While it appears lawmakers in Congress are backing a bipartisan border deal to fund the government after a three-week truce, the longest shutdown in U.S. history severely harmed federal workers, according to a survey from Clever Real Estate.
57% of government workers surveyed said they were negatively impacted by the shutdown, with 23% indicating they would need to borrow money or utilize their savings after just one to two weeks without pay. About 1 in 3 respondents sought supplemental income through gig-economy work (like Uber or Lyft) or through freelancing opportunities.
While the median federal salary is $77,000, about one-fifth of workers make less than $50,000. Many have said they have less than a month of savings. This reflects the findings of several larger studies that suggest most American don’t have significant savings, with about 25% saying they had nothing saved in an emergency fund.
The Impact of The Shutdown
The 35-day shutdown was the longest in history, with more than $9 billion in compensation going unpaid to federal workers. 60 agencies were directly impacted, as well as tens of thousands of government contractors.
The government is still in the process of paying money to federal workers who were furloughed or working without pay, and if an agreement isn’t signed by February 15, the process will start over again.
According to the Congressional Budget Office, the shutdown cost the economy $11 billion, including a permanent $3 billion loss. They also project economic growth will slow further as the benefits of the new tax law recede.
The Politics of Government Closure
In the aforementioned study, 41% of respondents identified as Democrats, 30% as Republicans, and 29% as affiliated with another or no party at all. Overall, the largest share of respondents blamed President Trump for the shutdown (44%), while 22% blamed the Democrats in Congress, 5% the Republicans, and 25% both parties equally.
However, 90% of Democratic government workers blamed the President for the shutdown, while only 9% of Republicans did. Clearly, politics figured large into perception of the closure.
Much of the tension over the shutdown centered around the funding of President Trump’s border wall. Even the new agreement to fund the government includes a smaller provision for border security. So how did federal workers feel about a border wall—before and after the shutdown?
63% of federal workers were not in favor of the border wall prior to the shutdown. Of the 37% who did support the wall prior to January 22, only 5% have since changed their stance. While the border wall doesn’t seem to be popular among federal workers, the opinions of those who did initially support the measure have, for the most part, remained unchanged.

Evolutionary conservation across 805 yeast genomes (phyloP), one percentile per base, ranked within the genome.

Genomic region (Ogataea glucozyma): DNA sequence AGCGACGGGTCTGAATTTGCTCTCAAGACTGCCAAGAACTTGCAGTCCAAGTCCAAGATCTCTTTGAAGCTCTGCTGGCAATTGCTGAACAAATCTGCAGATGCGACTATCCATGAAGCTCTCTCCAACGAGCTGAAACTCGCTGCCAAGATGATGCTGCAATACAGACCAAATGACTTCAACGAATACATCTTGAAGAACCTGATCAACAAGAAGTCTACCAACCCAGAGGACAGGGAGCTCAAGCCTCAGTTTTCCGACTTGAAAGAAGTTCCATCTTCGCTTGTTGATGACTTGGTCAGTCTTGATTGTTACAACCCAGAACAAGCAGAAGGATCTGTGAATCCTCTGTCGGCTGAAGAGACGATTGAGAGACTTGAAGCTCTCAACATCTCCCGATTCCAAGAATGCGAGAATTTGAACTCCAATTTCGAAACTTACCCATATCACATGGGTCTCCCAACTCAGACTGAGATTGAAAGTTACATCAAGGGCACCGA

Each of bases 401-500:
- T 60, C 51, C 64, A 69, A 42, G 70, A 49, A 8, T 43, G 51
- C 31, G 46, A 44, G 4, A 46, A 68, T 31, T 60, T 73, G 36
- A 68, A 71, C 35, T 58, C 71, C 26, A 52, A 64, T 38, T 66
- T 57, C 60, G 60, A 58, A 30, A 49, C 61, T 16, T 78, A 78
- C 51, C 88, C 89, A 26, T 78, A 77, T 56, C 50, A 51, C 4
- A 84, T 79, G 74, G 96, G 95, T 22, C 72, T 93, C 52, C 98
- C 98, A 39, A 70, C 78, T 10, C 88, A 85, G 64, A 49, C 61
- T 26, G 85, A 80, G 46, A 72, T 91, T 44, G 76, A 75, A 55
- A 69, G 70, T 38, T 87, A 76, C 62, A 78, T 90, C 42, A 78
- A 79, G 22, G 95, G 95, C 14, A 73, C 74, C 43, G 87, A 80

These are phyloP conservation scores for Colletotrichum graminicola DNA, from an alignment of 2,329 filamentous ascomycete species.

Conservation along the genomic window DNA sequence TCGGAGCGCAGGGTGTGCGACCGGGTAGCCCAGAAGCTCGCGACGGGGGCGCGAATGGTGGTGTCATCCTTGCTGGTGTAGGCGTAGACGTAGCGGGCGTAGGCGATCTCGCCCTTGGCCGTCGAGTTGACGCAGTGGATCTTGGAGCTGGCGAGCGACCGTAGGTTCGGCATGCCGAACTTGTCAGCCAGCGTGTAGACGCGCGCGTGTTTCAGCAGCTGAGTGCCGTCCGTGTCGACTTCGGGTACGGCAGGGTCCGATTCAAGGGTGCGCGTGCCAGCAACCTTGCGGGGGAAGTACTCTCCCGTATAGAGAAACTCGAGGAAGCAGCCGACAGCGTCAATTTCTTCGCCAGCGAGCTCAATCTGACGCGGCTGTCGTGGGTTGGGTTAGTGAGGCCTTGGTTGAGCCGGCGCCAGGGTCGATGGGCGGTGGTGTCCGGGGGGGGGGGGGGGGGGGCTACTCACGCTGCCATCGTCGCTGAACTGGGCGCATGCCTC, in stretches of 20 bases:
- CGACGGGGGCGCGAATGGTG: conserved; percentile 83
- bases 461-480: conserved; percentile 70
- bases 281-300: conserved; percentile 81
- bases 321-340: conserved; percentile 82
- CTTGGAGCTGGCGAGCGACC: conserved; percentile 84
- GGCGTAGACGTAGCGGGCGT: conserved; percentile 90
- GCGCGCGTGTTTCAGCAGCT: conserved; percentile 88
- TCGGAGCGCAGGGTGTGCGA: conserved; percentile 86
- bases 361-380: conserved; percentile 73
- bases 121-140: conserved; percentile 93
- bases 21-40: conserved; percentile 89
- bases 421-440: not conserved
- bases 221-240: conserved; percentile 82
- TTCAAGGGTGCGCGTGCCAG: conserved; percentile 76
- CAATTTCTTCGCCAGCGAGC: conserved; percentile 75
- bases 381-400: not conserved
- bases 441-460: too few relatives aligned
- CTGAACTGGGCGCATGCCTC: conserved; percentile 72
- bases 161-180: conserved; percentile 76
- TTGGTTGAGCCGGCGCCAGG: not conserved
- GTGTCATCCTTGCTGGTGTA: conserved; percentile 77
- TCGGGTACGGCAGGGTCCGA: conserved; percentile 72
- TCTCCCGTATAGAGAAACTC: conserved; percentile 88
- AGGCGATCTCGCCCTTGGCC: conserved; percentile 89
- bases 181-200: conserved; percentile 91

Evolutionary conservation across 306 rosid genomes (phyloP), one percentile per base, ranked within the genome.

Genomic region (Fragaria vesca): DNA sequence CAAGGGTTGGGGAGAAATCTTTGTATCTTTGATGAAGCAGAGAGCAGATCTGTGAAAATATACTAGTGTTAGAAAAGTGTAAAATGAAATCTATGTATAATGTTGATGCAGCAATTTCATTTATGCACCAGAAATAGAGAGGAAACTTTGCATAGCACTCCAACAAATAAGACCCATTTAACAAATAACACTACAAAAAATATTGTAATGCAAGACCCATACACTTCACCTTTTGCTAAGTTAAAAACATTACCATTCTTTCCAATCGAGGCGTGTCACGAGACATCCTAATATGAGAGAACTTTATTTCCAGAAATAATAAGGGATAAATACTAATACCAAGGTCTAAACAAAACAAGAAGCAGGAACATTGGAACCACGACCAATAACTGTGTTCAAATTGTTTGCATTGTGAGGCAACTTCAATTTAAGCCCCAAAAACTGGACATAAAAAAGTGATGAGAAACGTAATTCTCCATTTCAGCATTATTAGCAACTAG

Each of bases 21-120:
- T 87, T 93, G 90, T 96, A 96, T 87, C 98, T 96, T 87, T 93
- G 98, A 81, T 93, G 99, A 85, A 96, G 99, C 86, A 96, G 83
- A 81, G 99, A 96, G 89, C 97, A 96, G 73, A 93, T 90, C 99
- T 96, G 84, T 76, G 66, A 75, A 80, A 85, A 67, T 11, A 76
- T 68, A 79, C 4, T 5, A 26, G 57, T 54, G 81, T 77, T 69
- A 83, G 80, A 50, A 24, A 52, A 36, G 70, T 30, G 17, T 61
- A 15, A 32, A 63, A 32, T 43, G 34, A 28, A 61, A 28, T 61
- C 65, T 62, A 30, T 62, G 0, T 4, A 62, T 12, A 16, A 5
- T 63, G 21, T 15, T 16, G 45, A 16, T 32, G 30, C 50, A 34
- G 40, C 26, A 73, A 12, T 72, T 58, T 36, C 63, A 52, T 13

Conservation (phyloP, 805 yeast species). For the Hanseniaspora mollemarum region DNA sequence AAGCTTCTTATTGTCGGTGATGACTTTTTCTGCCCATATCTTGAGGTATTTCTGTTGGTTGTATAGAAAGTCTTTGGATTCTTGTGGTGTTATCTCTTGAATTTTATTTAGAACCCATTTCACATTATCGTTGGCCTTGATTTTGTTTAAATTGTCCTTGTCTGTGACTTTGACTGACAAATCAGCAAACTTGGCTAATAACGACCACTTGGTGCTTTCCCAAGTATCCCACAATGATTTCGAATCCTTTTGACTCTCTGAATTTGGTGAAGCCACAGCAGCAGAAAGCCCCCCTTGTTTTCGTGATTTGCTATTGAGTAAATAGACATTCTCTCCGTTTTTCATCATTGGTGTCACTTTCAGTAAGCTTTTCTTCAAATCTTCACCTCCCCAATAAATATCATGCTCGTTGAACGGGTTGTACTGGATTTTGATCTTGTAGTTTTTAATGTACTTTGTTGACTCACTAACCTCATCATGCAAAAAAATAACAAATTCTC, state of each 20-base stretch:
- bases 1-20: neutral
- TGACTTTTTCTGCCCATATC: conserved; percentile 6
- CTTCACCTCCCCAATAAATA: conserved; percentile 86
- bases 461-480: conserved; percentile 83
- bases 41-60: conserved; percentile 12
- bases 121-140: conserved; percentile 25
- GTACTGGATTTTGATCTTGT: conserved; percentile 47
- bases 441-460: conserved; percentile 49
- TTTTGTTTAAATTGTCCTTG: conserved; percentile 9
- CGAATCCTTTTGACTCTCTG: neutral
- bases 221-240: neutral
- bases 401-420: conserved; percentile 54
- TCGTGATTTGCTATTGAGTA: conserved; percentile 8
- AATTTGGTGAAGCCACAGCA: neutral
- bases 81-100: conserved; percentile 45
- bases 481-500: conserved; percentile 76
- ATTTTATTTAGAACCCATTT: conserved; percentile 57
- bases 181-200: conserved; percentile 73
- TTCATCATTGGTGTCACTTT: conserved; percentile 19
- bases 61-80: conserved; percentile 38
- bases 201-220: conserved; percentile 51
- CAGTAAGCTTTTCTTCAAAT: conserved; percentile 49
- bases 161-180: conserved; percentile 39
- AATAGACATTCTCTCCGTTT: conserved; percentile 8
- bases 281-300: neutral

How The Shutdown Affected Federal Workers’ Lives
Over one-third of survey respondents reported that the shutdown negatively impacted their ability to save for or make a major purchase or life event, like buying a new home, getting married, or saving for retirement.
For those impacted, the most common items paused were buying a home (38%) or a new car (38%). Additionally, many federal workers said the shutdown negatively affected their ability to retire (31%), pay college tuition for either themselves or a family member (23%), and get married (16%).
16% of federal workers also missed a mortgage or rent payment because of the shutdown. While most government employees were still able to make ends meet, it seems many are living paycheck-to-paycheck.
Post-Shutdown Life for Federal Workers
In the past, people have considered government jobs stable and safe. For many federal workers, the shutdown has shattered this sense of security. Many are either actively seeking or considering alternative employment opportunities.
Approximately 5% of respondents have either already quit their jobs or plan to do so in the near future; 10% said they were actively looking for new jobs; and nearly 15% said they were considering looking for a new job.
While it does seem like the Senate and House are coming to an agreement to avoid a second shutdown, it all depends, of course, on President Trump’s signature. He told reporters on Wednesday that he would “take a very serious look” at the pending legislation, as he doesn’t want another shutdown.
“I don’t want to see a shutdown, a shutdown would be a terrible thing,” the President said during a Wednesday Oval Office meeting with Colombian President Ivan Duque. “I don’t want to see another one, there’s no reason for it.”
If a new spending bill isn’t signed on Friday, federal workers will once again face financial insecurity and reconsider their jobs.
Luke Babich is Co-Founder and CSO of Clever Real Estate. Luke is also an active real estate investor with 22 units in St. Louis, and a licensed Real Estate Agent in the State of Missouri.